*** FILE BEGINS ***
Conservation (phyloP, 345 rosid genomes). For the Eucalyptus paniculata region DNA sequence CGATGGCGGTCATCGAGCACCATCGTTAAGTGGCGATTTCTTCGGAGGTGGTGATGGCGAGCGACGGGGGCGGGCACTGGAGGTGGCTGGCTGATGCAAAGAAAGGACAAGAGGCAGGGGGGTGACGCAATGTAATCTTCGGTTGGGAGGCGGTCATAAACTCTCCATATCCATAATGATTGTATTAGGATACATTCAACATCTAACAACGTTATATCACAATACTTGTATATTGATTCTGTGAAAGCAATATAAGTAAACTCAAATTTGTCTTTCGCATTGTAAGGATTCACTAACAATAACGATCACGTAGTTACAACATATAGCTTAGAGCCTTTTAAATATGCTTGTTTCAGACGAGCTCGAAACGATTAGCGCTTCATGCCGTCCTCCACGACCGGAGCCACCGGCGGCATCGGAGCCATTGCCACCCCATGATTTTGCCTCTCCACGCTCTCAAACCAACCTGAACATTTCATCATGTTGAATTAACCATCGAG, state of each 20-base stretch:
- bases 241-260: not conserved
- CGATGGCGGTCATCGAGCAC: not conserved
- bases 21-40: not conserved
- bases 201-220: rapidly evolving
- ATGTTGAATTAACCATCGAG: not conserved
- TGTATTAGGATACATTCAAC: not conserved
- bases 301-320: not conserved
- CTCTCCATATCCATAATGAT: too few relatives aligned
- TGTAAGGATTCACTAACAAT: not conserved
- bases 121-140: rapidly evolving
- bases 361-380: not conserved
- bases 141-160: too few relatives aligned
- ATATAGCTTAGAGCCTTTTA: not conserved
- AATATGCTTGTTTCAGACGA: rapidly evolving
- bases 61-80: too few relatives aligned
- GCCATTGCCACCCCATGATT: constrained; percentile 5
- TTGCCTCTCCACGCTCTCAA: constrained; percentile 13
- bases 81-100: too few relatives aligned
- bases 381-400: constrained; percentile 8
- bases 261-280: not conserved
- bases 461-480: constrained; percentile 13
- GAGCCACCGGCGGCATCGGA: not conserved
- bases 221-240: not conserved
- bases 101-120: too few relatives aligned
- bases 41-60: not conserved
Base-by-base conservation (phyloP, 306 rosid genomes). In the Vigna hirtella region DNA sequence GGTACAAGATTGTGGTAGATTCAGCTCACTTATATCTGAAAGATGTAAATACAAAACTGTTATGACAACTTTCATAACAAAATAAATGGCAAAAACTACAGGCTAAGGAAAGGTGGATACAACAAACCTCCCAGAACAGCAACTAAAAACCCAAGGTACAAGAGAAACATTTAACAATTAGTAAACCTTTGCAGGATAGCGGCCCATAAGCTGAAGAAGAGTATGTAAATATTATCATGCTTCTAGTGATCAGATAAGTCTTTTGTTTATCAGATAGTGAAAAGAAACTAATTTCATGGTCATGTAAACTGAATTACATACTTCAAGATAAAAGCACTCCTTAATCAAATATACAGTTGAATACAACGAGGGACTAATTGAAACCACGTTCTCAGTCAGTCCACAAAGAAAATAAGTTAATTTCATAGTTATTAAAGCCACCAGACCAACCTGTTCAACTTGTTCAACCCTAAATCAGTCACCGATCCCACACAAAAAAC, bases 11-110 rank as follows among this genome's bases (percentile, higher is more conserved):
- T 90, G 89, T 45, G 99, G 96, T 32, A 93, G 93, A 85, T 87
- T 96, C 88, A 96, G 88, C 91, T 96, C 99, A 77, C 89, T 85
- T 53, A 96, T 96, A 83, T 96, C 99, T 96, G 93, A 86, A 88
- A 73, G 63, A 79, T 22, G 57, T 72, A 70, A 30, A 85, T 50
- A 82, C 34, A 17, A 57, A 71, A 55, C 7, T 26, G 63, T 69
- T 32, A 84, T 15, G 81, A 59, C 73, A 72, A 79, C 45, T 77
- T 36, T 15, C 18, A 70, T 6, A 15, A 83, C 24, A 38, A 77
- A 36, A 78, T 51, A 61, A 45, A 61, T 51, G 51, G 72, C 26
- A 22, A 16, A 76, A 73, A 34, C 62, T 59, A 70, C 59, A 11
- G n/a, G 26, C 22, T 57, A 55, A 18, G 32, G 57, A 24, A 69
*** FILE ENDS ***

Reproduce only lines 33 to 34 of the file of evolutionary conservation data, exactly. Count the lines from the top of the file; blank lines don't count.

- T 32, A 84, T 15, G 81, A 59, C 73, A 72, A 79, C 45, T 77
- T 36, T 15, C 18, A 70, T 6, A 15, A 83, C 24, A 38, A 77